Manhattan federal court

4 Men Smuggled Nearly 5 Tons of Cocaine, Worth $144M, Inside Furniture: NY Feds

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What to Know

  • Four men face charges for allegedly trafficking nearly 5 tons of cocaine hidden in furniture from Puerto Rico to New York City, Connecticut and other locations, federal authorities announced Thursday.
  • They are each charged with one count of conspiracy to distribute and possess with the intent to distribute narcotics, which carries a maximum sentence of life in prison and a mandatory minimum sentence of 10 years in prison.
  • According to the allegations in an indictment unsealed Thursday in Manhattan federal court, the charges stem from alleged actions taken between September 2018 to June 2019.

Four men face charges for allegedly trafficking nearly 5 tons of cocaine hidden in furniture from Puerto Rico to New York City, Connecticut and other locations, federal authorities announced Thursday.

Pedro Guzman Martinez, Abel Montilla, Jorge Miranda-Sang, and Luis Gomez Ortiz are accused of participating in a drug trafficking organization that shipped approximately 4,500 kilograms of cocaine from Puerto Rico to the continental United States, including to New York, Massachusetts, Florida, and Connecticut, for sale and distribution over a period of approximately 10 months, United States Attorney for the Southern District of New York Audrey Strauss, Special Agent in Charge of the New York Field Division of the Drug Enforcement Administration (“DEA”) Ray Donovan, Special Agent in Charge of the New York Field Office of the Bureau of Alcohol, Tobacco, Firearms, and Explosives (“ATF”) John B. DeVito, and Inspector-in-Charge of the New York Office of the United States Postal Inspection Service (“USPIS”) Philip R. Bartlett, jointly announced Thursday.

The accused were arrested Thursday morning, with Guzman Martinez, 47, and Miranda-Sang, 42, being apprehended in Puerto Rico, Gomez Ortiz, 29, in Florida and Montilla, 48, in Springfield, Massachusetts. They are each charged with one count of conspiracy to distribute and possess with the intent to distribute narcotics, which carries a maximum sentence of life in prison and a mandatory minimum sentence of 10 years in prison.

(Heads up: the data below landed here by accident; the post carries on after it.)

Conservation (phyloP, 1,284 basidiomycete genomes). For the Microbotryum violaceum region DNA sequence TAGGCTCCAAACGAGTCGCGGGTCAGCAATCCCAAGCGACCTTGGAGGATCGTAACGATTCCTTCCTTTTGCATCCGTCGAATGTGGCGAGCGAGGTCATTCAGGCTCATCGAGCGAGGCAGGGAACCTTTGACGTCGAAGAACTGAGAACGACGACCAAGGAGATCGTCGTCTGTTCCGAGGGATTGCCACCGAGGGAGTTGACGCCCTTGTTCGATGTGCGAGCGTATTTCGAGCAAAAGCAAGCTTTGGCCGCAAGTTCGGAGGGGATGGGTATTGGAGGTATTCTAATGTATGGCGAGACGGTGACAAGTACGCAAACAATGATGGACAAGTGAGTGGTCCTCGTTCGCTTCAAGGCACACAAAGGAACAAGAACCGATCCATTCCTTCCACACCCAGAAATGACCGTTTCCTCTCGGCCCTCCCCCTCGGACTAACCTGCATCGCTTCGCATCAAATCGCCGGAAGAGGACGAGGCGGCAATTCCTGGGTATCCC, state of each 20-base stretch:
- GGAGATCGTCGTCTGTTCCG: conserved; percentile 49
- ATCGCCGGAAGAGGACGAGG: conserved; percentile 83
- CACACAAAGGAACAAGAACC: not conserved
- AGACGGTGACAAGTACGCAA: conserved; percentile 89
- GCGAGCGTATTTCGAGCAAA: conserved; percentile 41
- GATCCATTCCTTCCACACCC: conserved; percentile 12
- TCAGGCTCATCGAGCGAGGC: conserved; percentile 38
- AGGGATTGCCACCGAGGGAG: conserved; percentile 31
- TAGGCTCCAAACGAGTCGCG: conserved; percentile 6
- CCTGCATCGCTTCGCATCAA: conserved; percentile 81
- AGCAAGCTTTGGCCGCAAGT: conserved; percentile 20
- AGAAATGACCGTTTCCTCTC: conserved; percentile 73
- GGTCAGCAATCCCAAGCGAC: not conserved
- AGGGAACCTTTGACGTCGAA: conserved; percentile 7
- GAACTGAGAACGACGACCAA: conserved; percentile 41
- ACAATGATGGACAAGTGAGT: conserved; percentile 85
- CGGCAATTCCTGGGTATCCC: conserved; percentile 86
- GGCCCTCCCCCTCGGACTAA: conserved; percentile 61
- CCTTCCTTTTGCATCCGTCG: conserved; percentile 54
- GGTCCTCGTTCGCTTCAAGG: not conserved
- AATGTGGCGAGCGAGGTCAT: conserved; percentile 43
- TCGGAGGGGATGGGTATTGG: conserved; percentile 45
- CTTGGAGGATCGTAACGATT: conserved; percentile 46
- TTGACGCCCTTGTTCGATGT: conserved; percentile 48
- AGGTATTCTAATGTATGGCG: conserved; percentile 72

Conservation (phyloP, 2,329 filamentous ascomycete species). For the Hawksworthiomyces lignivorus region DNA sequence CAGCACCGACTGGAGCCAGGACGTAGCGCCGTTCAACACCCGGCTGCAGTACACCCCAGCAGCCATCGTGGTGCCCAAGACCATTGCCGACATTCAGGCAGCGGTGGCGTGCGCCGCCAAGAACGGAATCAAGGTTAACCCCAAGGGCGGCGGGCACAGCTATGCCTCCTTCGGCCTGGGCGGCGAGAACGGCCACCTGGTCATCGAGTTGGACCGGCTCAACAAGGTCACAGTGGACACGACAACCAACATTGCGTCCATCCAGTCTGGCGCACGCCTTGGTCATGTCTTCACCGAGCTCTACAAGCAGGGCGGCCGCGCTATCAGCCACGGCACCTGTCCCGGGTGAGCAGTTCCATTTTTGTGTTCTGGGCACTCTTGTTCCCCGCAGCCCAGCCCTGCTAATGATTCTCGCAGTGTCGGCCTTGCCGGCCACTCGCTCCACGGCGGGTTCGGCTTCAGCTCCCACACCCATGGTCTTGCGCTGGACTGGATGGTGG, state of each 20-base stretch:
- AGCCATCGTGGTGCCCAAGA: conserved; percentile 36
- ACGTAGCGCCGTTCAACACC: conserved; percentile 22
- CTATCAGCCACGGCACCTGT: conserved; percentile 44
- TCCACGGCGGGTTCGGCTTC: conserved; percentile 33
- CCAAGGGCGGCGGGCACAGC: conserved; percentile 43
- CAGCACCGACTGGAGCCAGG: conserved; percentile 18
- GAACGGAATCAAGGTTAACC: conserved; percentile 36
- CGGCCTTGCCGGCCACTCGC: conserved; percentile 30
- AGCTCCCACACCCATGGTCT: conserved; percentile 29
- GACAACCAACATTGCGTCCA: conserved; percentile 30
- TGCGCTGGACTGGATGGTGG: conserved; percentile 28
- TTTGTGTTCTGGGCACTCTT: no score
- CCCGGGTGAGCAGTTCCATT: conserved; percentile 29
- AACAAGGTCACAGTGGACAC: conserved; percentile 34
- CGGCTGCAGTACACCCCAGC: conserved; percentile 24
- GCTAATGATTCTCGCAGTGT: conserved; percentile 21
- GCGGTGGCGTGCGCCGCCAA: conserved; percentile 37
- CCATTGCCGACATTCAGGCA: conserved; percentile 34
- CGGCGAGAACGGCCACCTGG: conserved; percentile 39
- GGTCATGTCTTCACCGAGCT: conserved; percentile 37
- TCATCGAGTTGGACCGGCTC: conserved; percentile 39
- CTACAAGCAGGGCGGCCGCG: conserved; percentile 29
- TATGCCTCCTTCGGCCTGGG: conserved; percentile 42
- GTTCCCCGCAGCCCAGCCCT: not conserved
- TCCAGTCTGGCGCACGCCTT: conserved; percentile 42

Attorney information for the accused was not immediately known.

According to the allegations in an indictment unsealed Thursday in Manhattan federal court, the charges stem from alleged actions taken between September 2018 to June 2019.

It was during this time that Guzman Martinez, Montilla, Miranda-Sang and Gomez Ortiz were members of a drug trafficking ring that conspired to distribute and possess with intent to distribute five kilograms and more of cocaine, according to prosecutors.

The accused allegedly operated the drug trafficking scheme by arranging for the shipment of approximately 70 large parcels from Puerto Rico to the continental United States. The cocaine was concealed in custom tables and other furniture, and the packages containing the cocaine were represented to be furniture on shipping documentation. However, the hollowed-out furniture concealed hundred-kilogram quantities of cocaine. In total, the trafficking organization shipped about 4,500 kilograms of cocaine, worth approximately $144 million on the street.

“These defendants allegedly hid nearly five tons of cocaine in furniture so they could ship it from Puerto Rico to New York City and elsewhere.  As alleged, for a time, the defendants were able to hide their cocaine, but they were unable to hide the scheme from our law enforcement partners.  We will continue to focus on prosecuting large-scale traffickers of illegal drugs," Strauss said.

Meanwhile Donovan said drug traffickers find new ways of smuggling.

“Traffickers have always found new and innovative methods of smuggling drugs into the United States. In this case, they allegedly concealed cocaine into hollowed out furniture," Donavan said. "This nearly three-year investigation has dismantled an international drug trafficking organization that allegedly has been shipping thousands of kilograms of cocaine, ultimately destined for our communities.”

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